Quality never goes out of vogue
The strategic conception and design of an ad campaign in fashion magazine Vogue
sieger design developed a high-quality visual identity and series of cutting-edge ad concepts for Idar-Oberstein-based jewellery designer Jochen Pohl in 2010. The various motifs have appeared at irregular intervals in the fashion magazine Vogue. Designing these motifs is part of an overarching graphic design project, the results of which have been continuously appearing in other magazines and contexts ever since the initial publication.
In the words of Zsa Zsa Gabor, “I’ve never hated a man so much that I’ve returned his diamonds to him.” The message behind her tongue-in-cheek comment is this: precious stones are highly coveted, beautiful and valuable. And it isn’t just women who fall under their spell, the magic of which is difficult to convey in a two-dimensional image – just one of the factors that had to be taken into account when designing the ads. sieger design developed a series of exceptional images for its long-standing client, and the intention is to continue using them to perfectly convey the unique elegance of individual pieces well into the future.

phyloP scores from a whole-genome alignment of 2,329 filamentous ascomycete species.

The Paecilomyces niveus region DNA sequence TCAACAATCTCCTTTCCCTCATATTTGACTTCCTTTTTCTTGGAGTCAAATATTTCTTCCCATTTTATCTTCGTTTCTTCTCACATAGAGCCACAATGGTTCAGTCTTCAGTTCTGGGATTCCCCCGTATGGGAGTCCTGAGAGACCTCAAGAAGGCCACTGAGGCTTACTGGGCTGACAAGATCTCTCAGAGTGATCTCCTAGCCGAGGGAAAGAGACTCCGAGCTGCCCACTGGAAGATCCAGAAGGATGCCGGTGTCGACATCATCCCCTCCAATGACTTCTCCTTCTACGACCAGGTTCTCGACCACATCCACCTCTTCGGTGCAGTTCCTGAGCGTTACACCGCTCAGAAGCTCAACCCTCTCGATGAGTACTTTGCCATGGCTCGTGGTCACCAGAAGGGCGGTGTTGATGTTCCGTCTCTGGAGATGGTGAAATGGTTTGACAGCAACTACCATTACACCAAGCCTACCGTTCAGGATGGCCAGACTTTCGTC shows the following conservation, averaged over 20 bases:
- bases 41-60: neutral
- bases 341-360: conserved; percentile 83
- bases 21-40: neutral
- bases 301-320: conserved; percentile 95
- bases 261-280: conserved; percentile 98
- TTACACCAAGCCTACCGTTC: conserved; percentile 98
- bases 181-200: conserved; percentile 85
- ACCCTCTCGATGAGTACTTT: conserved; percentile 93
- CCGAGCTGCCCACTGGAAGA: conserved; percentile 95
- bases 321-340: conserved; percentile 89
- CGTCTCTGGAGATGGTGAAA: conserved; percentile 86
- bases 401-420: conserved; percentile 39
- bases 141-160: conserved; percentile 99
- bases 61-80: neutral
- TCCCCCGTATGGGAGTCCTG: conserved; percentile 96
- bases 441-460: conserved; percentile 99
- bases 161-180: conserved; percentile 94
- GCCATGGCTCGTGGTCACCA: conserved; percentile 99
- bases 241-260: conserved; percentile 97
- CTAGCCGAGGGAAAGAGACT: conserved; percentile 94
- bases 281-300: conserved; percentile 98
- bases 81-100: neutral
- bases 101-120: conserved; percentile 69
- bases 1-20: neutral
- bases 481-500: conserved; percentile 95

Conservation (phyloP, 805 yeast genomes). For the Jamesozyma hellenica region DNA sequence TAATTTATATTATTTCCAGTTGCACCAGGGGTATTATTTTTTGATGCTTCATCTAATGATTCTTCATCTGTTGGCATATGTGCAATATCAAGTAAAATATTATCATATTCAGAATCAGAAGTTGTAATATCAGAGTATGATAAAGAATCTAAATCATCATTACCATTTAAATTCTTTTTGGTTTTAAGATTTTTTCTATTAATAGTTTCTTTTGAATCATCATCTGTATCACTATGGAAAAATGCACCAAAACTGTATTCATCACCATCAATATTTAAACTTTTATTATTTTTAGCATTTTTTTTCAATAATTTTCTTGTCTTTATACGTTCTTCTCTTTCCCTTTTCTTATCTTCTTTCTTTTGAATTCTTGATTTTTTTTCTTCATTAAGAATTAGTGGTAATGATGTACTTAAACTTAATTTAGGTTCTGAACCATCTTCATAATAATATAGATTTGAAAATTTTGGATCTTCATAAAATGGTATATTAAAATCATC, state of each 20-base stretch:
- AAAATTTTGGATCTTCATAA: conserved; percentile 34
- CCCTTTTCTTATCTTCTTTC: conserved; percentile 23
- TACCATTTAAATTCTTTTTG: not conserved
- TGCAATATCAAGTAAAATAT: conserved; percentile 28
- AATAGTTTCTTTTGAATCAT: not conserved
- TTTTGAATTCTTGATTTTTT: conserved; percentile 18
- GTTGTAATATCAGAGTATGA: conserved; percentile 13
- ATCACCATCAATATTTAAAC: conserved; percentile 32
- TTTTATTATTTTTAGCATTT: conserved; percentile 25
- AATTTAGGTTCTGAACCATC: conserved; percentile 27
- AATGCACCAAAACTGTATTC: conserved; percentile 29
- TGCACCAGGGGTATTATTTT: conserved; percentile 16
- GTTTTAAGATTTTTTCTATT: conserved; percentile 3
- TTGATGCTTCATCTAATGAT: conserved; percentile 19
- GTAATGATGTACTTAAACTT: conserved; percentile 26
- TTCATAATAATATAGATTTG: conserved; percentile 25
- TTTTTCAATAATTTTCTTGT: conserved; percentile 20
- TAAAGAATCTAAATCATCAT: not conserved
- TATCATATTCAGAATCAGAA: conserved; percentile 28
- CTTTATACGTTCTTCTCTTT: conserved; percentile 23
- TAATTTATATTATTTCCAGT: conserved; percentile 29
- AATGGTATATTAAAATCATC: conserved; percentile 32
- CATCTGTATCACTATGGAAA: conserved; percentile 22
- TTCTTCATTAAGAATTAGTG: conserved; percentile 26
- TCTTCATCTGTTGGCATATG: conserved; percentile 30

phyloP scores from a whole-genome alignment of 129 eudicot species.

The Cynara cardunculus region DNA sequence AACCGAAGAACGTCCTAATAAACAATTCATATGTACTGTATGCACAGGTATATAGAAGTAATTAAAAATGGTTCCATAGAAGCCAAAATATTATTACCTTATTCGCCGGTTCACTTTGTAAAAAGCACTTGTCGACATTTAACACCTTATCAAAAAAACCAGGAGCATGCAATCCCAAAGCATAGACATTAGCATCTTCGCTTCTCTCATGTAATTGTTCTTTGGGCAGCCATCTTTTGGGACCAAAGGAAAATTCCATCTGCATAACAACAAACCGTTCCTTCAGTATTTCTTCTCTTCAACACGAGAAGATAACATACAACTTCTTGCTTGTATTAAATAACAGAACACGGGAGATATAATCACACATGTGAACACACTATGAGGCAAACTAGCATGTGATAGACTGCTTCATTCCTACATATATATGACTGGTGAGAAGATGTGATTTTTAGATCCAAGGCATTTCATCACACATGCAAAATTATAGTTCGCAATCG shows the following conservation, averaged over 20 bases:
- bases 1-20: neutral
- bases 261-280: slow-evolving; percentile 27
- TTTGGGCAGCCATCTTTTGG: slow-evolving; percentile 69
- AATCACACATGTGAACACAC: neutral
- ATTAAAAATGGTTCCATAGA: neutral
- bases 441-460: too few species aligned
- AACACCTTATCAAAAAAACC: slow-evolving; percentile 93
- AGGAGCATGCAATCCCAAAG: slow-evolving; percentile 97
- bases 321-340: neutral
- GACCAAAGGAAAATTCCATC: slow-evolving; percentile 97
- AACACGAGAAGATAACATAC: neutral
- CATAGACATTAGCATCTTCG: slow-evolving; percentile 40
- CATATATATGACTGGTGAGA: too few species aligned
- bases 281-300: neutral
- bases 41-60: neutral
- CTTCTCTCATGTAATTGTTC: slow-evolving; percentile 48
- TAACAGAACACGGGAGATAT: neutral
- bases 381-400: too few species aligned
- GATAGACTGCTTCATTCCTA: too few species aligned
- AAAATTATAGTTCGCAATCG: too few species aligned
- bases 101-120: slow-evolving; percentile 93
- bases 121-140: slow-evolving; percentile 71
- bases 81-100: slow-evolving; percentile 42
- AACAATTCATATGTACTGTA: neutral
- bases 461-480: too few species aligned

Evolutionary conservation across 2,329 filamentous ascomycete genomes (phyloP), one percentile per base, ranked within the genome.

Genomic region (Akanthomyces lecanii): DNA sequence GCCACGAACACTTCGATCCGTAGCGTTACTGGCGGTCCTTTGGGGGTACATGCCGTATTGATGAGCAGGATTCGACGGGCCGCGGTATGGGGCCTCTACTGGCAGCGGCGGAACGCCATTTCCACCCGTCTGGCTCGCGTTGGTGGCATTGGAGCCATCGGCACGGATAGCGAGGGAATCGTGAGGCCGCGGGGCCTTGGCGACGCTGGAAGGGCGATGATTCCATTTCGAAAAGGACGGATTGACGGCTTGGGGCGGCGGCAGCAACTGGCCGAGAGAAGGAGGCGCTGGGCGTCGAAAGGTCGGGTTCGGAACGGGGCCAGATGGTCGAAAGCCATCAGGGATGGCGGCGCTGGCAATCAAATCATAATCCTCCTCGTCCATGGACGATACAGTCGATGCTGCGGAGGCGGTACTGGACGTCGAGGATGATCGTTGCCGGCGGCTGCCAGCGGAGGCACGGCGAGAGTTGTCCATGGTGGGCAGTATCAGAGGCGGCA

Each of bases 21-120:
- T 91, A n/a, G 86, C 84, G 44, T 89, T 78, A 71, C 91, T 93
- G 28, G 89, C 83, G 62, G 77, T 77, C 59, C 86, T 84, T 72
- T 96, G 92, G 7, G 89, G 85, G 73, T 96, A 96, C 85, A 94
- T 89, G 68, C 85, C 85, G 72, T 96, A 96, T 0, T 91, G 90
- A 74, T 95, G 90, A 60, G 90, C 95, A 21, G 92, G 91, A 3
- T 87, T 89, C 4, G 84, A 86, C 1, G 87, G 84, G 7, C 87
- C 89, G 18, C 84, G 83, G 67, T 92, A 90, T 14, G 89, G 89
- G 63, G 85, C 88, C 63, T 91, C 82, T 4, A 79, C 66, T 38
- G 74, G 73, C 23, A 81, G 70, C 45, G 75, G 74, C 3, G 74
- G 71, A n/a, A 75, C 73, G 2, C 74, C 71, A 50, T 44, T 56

A conscious effort was made to shoot each image separately and tailor it to what Jochen Pohl likes to call the individual ring’s “personality”. The first ad to be run in the magazine drew subtly on the iconic imagery of previous motifs, with subsequent ads each providing a new take on the concept of a ring – whether as a result of photographing a certain piece as a negative or the strikingly playful large-format portrayal of one of the featured gemstones’ diamond-shaped facets. The photographer Ernesto Martens turned a sieger design image idea into reality to create the most recent motif, employing an extreme contre-jour effect against a dark surface to give the image a structured yet mystical feel.
The new ad campaign aims to showcase the quality and individuality of these exclusive pieces in an emotive way, with the classic white passepartout giving each one of the diverse range of images the required sense of space and cohesion. One way of gauging the campaign’s success is to take a look at the number of follow-up projects it’s spawned. These include posters, high-quality in-store display elements and trade fair invitation cards.